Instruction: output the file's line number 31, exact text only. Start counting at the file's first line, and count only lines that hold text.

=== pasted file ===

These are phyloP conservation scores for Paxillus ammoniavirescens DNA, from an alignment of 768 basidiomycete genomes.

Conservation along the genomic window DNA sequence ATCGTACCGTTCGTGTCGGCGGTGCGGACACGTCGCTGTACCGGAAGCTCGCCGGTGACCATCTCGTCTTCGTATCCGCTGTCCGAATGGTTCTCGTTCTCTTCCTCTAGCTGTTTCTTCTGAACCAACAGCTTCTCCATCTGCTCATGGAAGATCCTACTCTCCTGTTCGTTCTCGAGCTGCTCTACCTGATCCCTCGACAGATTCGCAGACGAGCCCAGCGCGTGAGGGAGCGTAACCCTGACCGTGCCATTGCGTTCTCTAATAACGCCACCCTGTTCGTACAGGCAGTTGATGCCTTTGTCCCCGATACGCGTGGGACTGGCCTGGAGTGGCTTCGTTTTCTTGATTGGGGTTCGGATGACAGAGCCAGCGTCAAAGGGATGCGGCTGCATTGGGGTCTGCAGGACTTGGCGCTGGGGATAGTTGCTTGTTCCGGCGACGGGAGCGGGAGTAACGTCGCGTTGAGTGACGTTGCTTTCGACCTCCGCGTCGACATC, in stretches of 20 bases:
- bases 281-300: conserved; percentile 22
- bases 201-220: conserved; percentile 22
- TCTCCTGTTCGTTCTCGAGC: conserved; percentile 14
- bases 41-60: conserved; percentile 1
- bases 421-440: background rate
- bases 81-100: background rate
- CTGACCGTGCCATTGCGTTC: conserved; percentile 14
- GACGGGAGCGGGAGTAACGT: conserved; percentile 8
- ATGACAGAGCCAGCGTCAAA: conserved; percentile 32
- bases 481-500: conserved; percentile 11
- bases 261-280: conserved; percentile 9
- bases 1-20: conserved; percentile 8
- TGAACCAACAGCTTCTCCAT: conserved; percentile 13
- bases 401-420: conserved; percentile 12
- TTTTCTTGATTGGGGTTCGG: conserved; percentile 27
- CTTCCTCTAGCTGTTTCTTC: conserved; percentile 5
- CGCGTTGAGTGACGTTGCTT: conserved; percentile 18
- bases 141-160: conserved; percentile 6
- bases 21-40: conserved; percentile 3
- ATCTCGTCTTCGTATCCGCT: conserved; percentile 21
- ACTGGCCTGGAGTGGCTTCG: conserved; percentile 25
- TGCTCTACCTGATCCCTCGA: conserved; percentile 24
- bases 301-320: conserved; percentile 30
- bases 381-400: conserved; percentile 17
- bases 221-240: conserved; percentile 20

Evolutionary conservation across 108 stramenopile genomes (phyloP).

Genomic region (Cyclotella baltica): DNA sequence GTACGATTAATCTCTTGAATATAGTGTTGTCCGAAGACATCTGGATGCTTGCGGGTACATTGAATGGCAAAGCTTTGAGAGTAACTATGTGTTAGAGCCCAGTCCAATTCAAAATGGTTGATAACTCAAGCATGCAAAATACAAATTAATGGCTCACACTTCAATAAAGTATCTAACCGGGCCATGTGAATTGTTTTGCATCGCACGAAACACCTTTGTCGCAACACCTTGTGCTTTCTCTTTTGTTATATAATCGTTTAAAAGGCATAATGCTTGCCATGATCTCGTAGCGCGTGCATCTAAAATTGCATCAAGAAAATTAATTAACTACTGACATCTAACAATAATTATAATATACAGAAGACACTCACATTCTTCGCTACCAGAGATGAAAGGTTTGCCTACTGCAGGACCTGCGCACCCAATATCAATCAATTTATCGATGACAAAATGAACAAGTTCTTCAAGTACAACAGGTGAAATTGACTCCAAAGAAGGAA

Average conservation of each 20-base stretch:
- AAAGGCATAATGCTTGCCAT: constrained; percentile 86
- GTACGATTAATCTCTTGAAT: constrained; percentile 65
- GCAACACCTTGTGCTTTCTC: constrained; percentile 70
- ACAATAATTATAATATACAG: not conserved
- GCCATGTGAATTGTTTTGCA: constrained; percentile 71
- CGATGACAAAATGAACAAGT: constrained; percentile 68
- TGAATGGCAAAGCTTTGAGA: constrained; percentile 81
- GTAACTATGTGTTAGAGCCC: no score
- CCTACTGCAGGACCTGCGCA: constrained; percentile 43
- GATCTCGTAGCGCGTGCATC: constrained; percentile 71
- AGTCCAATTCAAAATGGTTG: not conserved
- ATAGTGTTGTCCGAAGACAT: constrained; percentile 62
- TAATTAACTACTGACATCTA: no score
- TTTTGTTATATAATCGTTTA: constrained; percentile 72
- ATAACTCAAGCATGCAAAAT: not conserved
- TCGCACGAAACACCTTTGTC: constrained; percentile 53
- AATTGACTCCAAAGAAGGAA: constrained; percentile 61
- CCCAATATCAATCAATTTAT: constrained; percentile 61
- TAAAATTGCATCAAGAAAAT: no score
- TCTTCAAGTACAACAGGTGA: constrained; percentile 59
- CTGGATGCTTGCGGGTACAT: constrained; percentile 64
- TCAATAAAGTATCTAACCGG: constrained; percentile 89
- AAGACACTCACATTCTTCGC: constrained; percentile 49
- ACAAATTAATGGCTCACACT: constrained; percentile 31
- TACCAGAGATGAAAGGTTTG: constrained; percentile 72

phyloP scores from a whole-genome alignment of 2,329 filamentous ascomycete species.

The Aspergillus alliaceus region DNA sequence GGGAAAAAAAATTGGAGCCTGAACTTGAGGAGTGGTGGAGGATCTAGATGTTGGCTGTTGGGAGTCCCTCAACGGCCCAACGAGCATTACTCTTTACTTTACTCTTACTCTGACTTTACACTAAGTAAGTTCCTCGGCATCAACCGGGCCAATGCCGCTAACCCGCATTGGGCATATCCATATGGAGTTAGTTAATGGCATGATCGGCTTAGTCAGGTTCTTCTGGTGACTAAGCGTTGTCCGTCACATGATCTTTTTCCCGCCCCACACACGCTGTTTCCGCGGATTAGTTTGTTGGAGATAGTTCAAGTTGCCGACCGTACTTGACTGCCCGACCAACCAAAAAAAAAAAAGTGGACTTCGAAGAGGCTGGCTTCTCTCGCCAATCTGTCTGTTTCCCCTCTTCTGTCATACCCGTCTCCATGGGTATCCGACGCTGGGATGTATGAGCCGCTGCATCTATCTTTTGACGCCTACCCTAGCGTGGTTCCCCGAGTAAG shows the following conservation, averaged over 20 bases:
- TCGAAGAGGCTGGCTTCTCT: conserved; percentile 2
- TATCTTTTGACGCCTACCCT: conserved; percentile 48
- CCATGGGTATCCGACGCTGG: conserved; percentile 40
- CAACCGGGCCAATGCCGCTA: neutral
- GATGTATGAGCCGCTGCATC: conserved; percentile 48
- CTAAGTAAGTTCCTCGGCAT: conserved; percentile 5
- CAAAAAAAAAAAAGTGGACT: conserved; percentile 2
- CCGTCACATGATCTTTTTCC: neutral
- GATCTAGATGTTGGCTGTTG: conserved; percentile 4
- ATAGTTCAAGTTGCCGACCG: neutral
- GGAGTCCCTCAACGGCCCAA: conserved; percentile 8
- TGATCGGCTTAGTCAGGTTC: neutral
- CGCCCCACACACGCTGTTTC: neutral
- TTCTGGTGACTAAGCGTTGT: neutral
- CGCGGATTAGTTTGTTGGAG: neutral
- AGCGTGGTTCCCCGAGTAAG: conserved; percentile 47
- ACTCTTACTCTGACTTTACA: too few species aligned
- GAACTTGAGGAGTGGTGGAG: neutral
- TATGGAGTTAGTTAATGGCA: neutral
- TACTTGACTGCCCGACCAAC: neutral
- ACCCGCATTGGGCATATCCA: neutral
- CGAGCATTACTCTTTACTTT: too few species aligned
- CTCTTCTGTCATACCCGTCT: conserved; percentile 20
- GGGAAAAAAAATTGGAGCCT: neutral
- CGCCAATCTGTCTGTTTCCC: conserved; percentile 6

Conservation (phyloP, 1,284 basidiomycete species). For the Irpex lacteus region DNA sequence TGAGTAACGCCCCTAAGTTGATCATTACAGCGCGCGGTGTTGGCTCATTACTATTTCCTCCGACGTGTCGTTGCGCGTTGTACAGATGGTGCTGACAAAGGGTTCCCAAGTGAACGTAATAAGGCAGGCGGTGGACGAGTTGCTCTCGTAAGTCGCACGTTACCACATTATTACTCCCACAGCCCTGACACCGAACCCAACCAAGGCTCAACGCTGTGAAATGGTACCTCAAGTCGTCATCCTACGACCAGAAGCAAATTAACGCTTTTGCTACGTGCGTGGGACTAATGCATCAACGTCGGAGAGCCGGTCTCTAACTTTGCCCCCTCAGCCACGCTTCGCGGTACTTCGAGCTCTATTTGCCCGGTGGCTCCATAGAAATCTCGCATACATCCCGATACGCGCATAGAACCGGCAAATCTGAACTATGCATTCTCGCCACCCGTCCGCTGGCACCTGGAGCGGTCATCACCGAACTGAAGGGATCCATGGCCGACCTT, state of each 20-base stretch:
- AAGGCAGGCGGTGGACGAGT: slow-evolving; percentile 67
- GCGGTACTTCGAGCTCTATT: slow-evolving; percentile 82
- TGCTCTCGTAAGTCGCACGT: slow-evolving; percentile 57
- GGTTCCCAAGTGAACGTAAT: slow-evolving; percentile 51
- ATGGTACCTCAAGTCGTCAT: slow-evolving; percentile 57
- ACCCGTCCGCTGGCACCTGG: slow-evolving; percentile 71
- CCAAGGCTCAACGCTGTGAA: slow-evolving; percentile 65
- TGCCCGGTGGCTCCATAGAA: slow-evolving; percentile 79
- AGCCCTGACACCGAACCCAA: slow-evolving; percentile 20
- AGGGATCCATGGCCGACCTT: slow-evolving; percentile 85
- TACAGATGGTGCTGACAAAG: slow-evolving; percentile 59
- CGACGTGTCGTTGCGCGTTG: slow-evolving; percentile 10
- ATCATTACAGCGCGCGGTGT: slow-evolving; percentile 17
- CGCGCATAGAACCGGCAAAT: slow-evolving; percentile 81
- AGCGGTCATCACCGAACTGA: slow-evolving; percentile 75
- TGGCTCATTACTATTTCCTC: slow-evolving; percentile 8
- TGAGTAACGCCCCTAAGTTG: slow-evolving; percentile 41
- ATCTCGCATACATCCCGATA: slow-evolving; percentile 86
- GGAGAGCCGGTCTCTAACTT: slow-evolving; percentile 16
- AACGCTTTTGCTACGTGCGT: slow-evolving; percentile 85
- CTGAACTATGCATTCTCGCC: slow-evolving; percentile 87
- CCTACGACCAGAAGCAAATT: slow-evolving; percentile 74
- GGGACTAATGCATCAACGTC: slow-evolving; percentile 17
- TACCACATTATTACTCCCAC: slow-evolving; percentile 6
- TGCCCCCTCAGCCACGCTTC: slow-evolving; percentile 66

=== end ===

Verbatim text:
- AAAGGCATAATGCTTGCCAT: constrained; percentile 86